And then Jon used the same word in the Horn Book interview, and oh my was it funny. Maybe Jon and my husband are psychic brain twins. Or, I dunno, maybe people have been walking around saying “dicklit” forever now, and it’s just all new to me.


  5. I think if Jules is married to Jon’s psychic brain twin that she’s very lucky. And very likely to be choking on a lot of food. (Do you think dickpipes read dicklit mostly?)
    OK, I laughed and laughed at this interview, natch, but y’know what I really loved? An author who says, “Reading doesn’t have to be everyone’s favorite activity.” Y’know? I mean, we may all eat books for breakfast, lunch and supper but the kids we’re writing for may have a few other ideas. A game of marbles every once in awhile. Right? I just think Jon’s respect for kids is monumentally awesome…


  6. Liz, I don’t mean to hog the comments here, but this is what I LOVE LOVE, too — just to hear a children’s lit author say this is monumental, indeed. Really.

    You put it very well, too — yes, I might eat, breathe, and die books, but even with my own wee daughters, I try to remind myself all the time that there are different kinds of learning and that if one of them ends up being a more, I dunno, kinesthetic learner, say, or whatever…and doesn’t enjoy reading, that it’s really all a-okay. I used to be a sign language interpreter, and people assume I’m signing ASL with my daughters all the time, too. But just ’cause I have an interest in the gorgeous language that is ASL doesn’t necessarily mean my daughters will, too. If they’re interested in it later, great. But I’m not gonna push it.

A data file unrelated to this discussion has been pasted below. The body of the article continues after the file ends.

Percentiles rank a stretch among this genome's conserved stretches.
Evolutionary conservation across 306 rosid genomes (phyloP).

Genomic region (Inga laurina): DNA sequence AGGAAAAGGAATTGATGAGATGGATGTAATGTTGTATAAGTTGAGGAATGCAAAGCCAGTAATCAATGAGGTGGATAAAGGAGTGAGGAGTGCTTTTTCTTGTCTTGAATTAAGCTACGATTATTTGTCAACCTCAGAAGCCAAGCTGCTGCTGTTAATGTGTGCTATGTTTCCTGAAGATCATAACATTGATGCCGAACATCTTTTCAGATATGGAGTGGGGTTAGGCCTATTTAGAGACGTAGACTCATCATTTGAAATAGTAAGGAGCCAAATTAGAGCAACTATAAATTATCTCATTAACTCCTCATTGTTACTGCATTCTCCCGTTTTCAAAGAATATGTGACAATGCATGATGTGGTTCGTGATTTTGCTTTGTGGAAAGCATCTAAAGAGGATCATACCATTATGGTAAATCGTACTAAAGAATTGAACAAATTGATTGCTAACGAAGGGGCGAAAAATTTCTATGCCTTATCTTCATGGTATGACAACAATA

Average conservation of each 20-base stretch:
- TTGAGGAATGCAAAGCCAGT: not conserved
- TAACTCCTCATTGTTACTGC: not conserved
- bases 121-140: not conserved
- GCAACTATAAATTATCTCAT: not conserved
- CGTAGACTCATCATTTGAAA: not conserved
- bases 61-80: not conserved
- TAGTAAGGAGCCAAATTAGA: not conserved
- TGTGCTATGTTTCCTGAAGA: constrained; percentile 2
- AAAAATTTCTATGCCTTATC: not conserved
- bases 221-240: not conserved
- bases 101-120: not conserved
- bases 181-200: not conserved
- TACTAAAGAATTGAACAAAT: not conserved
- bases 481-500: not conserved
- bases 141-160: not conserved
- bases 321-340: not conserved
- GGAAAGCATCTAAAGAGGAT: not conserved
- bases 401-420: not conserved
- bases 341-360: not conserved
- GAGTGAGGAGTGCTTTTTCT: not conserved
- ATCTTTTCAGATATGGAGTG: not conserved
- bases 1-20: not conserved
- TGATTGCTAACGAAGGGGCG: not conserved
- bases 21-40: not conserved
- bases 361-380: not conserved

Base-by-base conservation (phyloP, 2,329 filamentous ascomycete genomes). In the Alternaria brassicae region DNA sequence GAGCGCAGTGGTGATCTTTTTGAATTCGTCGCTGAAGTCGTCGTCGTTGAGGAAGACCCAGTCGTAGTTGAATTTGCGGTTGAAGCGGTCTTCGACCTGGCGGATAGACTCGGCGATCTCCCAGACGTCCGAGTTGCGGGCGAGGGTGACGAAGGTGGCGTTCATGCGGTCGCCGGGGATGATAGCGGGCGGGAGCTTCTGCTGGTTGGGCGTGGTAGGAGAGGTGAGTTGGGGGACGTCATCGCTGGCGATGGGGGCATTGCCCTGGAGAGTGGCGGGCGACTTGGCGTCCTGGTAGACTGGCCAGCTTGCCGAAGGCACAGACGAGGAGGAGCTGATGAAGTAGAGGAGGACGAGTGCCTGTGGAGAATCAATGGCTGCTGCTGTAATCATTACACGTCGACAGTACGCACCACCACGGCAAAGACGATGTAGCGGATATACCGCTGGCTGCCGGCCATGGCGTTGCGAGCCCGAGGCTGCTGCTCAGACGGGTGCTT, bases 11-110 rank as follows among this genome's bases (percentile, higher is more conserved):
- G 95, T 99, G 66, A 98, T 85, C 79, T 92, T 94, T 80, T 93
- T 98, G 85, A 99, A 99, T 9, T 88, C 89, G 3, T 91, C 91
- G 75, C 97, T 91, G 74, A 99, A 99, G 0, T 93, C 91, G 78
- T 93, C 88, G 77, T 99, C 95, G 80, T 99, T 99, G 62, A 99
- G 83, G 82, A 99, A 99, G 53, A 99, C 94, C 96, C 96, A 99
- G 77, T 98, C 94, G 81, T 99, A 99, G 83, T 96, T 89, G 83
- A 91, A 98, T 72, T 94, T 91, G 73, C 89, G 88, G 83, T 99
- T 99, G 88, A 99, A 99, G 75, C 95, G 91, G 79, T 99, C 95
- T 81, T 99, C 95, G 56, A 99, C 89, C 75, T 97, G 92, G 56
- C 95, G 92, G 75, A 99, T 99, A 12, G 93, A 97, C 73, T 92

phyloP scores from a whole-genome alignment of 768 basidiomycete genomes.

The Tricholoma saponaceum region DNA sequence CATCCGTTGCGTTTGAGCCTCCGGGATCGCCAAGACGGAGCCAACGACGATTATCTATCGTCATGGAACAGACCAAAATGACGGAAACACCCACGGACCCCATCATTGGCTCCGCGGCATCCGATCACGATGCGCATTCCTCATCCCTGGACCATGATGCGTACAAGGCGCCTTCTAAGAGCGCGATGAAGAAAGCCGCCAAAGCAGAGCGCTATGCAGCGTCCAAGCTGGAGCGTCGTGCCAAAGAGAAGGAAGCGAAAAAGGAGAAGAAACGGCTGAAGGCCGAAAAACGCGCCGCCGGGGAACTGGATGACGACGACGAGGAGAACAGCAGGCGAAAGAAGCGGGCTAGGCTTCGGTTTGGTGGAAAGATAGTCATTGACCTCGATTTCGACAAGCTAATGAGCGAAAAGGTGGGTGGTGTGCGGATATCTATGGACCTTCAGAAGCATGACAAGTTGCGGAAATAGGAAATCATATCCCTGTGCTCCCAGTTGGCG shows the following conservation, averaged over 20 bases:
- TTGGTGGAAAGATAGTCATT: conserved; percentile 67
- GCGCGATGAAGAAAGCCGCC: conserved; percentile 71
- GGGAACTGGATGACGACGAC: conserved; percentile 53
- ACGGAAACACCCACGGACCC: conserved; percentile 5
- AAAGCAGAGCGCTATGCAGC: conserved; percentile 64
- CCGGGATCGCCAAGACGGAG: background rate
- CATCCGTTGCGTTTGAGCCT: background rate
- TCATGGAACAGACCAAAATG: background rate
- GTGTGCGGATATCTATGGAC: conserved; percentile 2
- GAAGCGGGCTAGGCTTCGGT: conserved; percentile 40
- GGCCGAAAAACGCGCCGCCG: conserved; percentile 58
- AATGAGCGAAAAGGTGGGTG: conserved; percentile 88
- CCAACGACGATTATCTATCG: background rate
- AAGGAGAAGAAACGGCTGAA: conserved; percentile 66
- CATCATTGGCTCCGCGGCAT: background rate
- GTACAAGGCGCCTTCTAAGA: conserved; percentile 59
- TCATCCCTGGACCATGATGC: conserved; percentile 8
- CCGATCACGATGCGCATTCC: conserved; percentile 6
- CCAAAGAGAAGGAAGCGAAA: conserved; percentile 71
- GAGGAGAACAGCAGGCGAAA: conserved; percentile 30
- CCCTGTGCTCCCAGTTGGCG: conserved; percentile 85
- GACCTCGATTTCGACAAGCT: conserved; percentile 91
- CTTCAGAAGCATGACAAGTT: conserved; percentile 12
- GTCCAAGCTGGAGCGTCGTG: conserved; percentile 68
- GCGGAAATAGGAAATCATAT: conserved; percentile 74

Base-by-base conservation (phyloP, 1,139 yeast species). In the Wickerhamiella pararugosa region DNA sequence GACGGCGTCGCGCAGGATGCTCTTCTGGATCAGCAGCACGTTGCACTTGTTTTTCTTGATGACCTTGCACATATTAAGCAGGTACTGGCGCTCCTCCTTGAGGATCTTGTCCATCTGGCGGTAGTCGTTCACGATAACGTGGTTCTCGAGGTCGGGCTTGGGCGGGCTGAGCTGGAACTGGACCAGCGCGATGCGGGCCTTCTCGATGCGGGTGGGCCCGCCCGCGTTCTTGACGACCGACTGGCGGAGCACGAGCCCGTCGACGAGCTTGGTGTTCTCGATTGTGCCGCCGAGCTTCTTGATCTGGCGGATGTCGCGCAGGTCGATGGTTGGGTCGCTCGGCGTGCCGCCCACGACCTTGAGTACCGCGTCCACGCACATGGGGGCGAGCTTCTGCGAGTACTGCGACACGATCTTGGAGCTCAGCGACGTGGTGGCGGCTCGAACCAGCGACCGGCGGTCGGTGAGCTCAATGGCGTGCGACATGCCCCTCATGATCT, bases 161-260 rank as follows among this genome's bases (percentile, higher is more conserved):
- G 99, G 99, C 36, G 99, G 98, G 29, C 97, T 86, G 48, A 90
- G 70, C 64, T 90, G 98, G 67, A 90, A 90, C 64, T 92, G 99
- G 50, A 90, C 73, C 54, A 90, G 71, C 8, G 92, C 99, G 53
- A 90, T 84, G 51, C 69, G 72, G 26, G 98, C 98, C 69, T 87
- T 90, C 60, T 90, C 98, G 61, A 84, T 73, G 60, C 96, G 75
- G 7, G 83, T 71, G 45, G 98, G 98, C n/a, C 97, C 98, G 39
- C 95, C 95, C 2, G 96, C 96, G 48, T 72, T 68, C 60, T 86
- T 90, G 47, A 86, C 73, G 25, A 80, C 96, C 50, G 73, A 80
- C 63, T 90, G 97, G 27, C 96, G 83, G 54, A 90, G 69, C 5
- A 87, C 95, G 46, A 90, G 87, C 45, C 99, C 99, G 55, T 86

Anyway, yes, when Jon talked about that in the Horn Book interview, I think I squealed. Lots of really brilliant people I know don’t care for reading. Just ’cause I would rather sit inside and read with a cup of coffee in hand over just about anything else (other than being with my family) doesn’t mean that the child who would rather play outside is suffering in some way.


  7. I am so adding “dickpipe” to my vocabulary, and to that of my teen daughters by association.

    What a great, stand-up kind of guy. I love authors who really love kids and “get” them, and who think about their audience and craft equally and with such great respect.

    Kudos to you guys for a great interview, and to Jon for being made of awesome.


  8. Fantastic interview! “the blorping sound of oatmeal as it’s cooking and just about done.” Blorping. Love that word. :D


  9. If you will indulge me in a bit of fan-girldom here, I have had a glass of red wine with Jon Sciezka… or rather, in the same room as Jon Sciezka. He is definitely someone you don’t mind at all being the life of the party.:)